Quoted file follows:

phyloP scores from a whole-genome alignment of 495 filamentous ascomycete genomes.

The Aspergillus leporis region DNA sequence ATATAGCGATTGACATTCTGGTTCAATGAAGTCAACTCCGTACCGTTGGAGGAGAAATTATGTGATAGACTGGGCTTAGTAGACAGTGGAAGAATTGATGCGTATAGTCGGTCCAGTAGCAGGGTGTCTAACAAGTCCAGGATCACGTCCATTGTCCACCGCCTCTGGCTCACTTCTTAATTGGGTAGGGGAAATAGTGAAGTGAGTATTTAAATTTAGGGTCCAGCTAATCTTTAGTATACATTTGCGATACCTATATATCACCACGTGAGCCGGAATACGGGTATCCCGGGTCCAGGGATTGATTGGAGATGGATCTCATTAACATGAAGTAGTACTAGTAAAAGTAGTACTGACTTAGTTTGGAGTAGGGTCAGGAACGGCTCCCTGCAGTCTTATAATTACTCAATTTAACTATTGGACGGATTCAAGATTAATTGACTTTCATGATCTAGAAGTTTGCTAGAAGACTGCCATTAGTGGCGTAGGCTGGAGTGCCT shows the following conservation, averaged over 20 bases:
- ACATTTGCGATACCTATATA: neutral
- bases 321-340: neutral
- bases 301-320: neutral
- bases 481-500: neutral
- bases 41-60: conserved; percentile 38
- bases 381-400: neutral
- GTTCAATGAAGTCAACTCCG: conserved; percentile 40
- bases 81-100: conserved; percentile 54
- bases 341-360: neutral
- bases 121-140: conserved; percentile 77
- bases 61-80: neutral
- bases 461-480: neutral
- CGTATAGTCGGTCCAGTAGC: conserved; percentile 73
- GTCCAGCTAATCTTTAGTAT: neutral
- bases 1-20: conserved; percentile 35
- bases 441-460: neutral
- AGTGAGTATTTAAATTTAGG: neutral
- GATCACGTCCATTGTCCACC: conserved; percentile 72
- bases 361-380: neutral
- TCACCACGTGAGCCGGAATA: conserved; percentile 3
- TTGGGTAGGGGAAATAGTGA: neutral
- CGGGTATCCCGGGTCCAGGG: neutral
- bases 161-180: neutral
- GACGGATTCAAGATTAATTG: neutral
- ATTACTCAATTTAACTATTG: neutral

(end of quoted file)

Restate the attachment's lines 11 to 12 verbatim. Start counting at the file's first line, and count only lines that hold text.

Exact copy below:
- bases 341-360: neutral
- bases 121-140: conserved; percentile 77